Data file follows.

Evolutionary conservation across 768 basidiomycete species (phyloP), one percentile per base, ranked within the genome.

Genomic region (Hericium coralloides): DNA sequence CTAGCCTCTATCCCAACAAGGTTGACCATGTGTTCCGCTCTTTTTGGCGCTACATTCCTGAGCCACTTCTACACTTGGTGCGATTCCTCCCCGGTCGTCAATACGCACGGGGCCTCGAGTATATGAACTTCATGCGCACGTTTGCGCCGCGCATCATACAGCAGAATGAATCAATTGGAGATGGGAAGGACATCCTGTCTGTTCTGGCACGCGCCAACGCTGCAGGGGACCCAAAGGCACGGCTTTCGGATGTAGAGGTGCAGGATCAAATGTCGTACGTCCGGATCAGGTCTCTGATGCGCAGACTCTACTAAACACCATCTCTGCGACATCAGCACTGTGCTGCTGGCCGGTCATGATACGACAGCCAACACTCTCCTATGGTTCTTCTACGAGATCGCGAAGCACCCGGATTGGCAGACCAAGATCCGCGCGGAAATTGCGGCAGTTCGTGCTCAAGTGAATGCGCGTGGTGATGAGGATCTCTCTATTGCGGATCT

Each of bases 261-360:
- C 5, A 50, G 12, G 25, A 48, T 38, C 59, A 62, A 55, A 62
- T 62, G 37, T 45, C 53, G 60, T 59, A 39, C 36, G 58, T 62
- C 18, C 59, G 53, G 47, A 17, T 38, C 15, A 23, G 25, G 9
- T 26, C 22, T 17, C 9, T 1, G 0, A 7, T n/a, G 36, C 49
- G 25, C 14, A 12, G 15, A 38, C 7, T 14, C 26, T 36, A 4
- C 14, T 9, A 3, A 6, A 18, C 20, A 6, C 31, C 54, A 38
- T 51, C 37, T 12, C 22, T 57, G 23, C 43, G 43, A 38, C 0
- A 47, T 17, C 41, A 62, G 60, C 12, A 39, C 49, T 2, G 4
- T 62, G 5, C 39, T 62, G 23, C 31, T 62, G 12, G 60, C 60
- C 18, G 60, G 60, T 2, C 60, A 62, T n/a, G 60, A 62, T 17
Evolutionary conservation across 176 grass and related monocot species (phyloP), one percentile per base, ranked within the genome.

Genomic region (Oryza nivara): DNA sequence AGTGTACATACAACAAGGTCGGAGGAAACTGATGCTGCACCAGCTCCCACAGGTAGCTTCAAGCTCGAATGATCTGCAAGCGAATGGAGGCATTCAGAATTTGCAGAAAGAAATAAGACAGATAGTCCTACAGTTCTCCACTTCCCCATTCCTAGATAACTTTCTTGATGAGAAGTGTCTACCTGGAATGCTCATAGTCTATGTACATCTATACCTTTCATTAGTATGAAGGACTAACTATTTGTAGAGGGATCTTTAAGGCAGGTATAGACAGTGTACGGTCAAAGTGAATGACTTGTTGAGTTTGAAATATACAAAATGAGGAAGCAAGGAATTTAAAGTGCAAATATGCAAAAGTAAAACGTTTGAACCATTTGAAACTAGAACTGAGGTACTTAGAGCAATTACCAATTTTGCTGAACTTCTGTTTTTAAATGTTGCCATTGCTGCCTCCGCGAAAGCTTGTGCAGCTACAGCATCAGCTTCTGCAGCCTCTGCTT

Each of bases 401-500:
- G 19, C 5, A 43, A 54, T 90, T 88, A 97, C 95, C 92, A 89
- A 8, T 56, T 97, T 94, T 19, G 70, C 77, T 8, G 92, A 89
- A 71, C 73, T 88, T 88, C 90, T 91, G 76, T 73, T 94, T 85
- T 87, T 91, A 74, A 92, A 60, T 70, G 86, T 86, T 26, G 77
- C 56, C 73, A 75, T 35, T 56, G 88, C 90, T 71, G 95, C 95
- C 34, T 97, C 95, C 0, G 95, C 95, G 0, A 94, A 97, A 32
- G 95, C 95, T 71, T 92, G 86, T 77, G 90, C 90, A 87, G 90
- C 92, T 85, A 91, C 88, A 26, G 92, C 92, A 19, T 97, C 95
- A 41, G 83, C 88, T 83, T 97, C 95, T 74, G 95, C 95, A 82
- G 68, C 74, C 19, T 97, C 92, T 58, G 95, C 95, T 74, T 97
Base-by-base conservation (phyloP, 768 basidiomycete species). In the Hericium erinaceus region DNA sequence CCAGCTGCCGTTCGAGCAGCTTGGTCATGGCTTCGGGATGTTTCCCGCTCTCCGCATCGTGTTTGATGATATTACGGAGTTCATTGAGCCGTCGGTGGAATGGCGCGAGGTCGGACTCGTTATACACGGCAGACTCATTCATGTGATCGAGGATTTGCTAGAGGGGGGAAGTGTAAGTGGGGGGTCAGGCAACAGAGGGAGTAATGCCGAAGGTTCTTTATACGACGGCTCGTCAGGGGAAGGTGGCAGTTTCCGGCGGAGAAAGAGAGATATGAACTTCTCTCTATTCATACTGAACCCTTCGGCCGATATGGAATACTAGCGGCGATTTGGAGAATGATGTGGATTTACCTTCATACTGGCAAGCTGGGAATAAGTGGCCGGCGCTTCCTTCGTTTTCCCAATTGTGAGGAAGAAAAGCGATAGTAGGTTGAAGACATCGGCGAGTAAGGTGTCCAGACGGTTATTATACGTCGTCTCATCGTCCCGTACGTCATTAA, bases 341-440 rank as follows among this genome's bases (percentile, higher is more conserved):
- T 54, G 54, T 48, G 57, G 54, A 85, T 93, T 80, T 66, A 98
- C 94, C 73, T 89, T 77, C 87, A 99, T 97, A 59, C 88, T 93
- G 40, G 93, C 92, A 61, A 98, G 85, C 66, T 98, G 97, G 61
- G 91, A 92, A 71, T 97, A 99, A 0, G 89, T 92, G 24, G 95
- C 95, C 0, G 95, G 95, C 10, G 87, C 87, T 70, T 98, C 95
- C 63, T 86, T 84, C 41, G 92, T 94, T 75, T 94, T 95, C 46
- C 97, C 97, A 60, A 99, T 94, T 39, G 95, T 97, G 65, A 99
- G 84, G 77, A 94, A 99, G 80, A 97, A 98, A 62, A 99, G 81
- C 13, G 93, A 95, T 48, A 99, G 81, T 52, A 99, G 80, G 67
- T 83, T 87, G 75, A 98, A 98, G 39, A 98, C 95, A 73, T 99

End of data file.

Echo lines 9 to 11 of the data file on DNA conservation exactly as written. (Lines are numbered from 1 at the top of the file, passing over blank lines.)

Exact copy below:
- C 14, T 9, A 3, A 6, A 18, C 20, A 6, C 31, C 54, A 38
- T 51, C 37, T 12, C 22, T 57, G 23, C 43, G 43, A 38, C 0
- A 47, T 17, C 41, A 62, G 60, C 12, A 39, C 49, T 2, G 4